U.S. Army Soldier Systems Center-Natick
Public Affairs Office
Natick, MA 01760-5012
Contact: Chief, Public Affairs Office
Date: September 17, 2002
Anaconda veterans speak at Soldier Systems Center
NATICK, Mass. -- Chunks of shrapnel from exploded ordnance that pierced arms and legs never came close to penetrating the Interceptor Body Armor worn by U.S. infantrymen fighting in Afghanistan.
Body armor and the Kevlar helmet were among the pieces of soldier equipment 1st Sgt. Rudy Romero called "beautiful" as he along with 1st Sgt. Stephen Carnahan and Sgt. 1st Class Charles Nye from 1st Battalion, 187th Infantry at Fort Campbell spoke about their combat experiences to a full crowd at the Soldier Systems Center Conference Center Sept. 5.
The three senior noncommissioned officers, who deployed with the 101st Airborne Division (Air Assault) and fought in Operation Enduring Freedom's first major ground battle, Operation Anaconda, were invited to speak about lessons learned on their equipment and tour the installation.
It was a rare opportunity for the users of rations and gear to travel to meet the people who research and develop the equipment. Employees asked plenty of questions as the soldiers flipped through their slide presentation outlining problems and recommendations, even in areas outside the mission of the Soldier Systems Center, to give a complete picture of what they faced.
All the apparent negative criticism caused one audience member to ask what worked well.
"None of the equipment failed. It's good stuff," responded Romero, who drew laughter when he continued, "We're just up here complaining."
The capstone "complaint" was weight. Light infantrymen fully loaded carry from 80-150 pounds. Romero said many high-tech gadgets don't make it into battle because of the weight penalty. Their packing lists are prioritized, and items such as the Interceptor Body Armor's neck and groin protector or excess Meal, Ready-to-Eat (MRE) components are left behind.
"We have a lot of stuff we'd like to bring every time, but we have to make a decision. We hate to do that," Romero said.
The NCOs have nearly 50 years of Army experience between them and have served in previous military operations around the world. Romero said he had much of the same gear he used during Desert Storm, and they learned that policy and funding have kept some items from being modernized over the last decade.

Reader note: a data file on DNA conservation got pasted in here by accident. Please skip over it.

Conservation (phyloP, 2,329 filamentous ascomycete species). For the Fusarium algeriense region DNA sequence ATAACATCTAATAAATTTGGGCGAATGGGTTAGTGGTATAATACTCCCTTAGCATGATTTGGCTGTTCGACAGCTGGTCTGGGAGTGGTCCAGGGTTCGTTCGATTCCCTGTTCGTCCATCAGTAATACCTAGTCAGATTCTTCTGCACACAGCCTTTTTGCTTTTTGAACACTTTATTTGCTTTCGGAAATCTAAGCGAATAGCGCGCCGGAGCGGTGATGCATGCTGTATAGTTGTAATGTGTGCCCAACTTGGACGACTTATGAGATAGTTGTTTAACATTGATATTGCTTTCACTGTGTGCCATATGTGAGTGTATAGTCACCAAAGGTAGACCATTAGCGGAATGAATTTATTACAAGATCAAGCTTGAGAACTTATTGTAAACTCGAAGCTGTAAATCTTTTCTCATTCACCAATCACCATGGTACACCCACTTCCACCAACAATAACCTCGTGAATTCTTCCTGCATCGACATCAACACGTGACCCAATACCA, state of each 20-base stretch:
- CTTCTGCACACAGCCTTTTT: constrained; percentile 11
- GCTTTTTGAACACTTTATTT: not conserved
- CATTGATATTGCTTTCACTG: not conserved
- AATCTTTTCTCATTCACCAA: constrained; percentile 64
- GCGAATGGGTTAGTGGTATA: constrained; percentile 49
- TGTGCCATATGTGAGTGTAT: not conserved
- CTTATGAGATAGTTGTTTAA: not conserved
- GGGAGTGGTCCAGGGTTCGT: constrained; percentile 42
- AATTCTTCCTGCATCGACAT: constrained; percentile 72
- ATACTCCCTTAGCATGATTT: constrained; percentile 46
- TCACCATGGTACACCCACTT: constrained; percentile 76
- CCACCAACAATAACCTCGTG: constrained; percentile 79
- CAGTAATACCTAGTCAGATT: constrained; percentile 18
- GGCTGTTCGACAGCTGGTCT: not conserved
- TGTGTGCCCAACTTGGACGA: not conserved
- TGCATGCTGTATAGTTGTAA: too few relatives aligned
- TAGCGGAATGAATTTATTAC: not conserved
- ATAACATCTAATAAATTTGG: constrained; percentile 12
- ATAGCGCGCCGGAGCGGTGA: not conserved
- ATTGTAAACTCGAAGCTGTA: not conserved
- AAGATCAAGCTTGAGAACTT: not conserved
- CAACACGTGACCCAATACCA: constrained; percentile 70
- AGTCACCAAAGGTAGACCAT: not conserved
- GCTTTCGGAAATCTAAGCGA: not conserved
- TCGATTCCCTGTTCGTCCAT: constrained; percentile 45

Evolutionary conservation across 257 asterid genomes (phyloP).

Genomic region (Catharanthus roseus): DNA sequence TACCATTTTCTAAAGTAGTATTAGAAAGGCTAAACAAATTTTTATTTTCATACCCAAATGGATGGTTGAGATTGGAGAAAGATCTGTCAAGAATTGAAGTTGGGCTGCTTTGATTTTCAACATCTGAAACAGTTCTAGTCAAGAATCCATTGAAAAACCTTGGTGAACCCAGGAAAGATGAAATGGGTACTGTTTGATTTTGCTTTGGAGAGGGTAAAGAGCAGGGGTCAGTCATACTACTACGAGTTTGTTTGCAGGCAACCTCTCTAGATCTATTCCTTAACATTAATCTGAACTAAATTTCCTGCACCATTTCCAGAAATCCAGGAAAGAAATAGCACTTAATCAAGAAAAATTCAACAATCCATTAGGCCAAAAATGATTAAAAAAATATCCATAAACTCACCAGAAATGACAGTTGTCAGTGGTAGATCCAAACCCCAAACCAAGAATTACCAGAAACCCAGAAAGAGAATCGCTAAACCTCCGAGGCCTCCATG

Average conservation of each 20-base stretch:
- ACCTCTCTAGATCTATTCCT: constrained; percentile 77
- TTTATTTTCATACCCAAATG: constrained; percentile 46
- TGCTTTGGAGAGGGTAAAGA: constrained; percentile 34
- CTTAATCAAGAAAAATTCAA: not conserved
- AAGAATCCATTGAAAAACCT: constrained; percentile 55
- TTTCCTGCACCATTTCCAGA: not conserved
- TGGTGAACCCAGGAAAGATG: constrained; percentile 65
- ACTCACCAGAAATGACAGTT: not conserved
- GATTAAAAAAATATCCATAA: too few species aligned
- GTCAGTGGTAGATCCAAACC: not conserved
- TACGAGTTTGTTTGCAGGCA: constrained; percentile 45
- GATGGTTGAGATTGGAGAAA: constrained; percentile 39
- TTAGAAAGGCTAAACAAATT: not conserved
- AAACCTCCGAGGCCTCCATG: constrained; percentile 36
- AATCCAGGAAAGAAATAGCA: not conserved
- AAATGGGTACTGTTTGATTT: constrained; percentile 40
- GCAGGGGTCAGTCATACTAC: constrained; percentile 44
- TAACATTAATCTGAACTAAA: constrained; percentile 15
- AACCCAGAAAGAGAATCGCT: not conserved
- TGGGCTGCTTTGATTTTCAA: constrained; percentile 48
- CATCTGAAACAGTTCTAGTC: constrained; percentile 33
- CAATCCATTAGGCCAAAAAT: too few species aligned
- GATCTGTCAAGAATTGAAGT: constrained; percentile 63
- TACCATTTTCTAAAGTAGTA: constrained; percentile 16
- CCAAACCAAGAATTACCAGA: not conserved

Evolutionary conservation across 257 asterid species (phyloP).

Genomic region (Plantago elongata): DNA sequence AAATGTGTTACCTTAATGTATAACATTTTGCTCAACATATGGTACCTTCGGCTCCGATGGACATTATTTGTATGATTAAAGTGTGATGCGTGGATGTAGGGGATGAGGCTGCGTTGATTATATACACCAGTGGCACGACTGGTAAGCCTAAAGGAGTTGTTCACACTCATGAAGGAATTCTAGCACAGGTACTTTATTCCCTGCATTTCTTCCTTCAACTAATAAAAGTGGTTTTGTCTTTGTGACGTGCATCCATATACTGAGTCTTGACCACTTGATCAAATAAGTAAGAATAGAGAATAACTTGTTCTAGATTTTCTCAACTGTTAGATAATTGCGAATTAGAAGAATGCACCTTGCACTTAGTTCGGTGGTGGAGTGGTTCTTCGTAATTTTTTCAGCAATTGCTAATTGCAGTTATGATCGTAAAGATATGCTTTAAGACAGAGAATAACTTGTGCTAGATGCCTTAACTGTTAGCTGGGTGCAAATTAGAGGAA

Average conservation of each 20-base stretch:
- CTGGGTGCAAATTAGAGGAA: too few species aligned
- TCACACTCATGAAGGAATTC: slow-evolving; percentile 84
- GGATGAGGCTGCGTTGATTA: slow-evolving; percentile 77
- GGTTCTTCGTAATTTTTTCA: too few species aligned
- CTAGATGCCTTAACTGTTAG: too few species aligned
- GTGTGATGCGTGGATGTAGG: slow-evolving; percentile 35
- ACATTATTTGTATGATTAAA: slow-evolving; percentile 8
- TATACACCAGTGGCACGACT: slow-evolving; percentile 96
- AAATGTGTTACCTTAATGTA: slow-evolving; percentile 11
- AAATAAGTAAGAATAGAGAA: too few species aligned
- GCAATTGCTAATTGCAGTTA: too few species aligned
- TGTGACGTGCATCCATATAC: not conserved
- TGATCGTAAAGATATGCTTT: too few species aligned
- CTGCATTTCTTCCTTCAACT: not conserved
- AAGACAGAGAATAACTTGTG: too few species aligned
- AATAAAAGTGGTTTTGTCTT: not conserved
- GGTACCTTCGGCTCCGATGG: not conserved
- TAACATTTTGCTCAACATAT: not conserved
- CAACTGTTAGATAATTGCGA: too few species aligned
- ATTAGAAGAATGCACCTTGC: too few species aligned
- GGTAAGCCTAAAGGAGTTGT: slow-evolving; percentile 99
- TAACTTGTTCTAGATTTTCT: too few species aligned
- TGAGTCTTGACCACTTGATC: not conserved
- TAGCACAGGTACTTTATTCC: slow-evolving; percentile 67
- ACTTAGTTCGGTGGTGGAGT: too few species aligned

"You'd be surprised at all the places we go to buy gear," Romero said. "We don't use some of the stuff the Army is giving us."
Nye said many soldiers were spending $200 or more of their own pay on items including portable navigation systems, gloves, socks and assault packs before deploying.
Solutions to many of the shortcomings discovered on the job exist now, such as the new Modular Integrated Communications Helmet that's lighter and doesn't rub against the body armor, a Long Range Reconnaissance Patrol ration that's lighter weight, and boots with removable insulation liners to speed drying and help keep feet warm.
None of the three liked the standard black utility gloves, which don't keep the hands warm or dry. Although not used in Afghanistan, Nye said many of his soldiers wished for face paint that's easier on the skin. Uniforms were also discussed, and Carnahan believed the Army should have a rugged version of the Battle Dress Uniform just for the field.
"Let's concentrate on a kill-people uniform and a look-pretty uniform," he said.
Food was another item that took a swipe.
"The only reason we eat MREs is because we have to," Romero said, drawing a response from the Combat Feeding Program members. In reality, all of them agreed it is a good product. "I continue to be impressed with the quality and variety," Carnahan said. "I know you'll never please all of us, but you're sure pleasing most of us."
Generally, on their dream sheet is more interoperability and multifunctionality of gear. They also wanted more individual equipment tailored to specific groups, such as mechanized and light infantry.
The NCOs continued their full-day visit with briefings on some of what the Soldier Systems Center has in mind for warfighters, including Objective Force Warrior. They may not see this combat ensemble in their careers, but they can't complain about the weight. Objective Force Warrior plans on dropping the combat load to 40 pounds.
The Soldier Systems Center is part of the U.S. Army Soldier and Biological Chemical Command (SBCCOM). For more information about SBCCOM or the Center, please visit our website at http://www.sbccom.army.mil.
[Products] [Programs] [Services] [Facilities] [Bus.Ops.] [Hooah]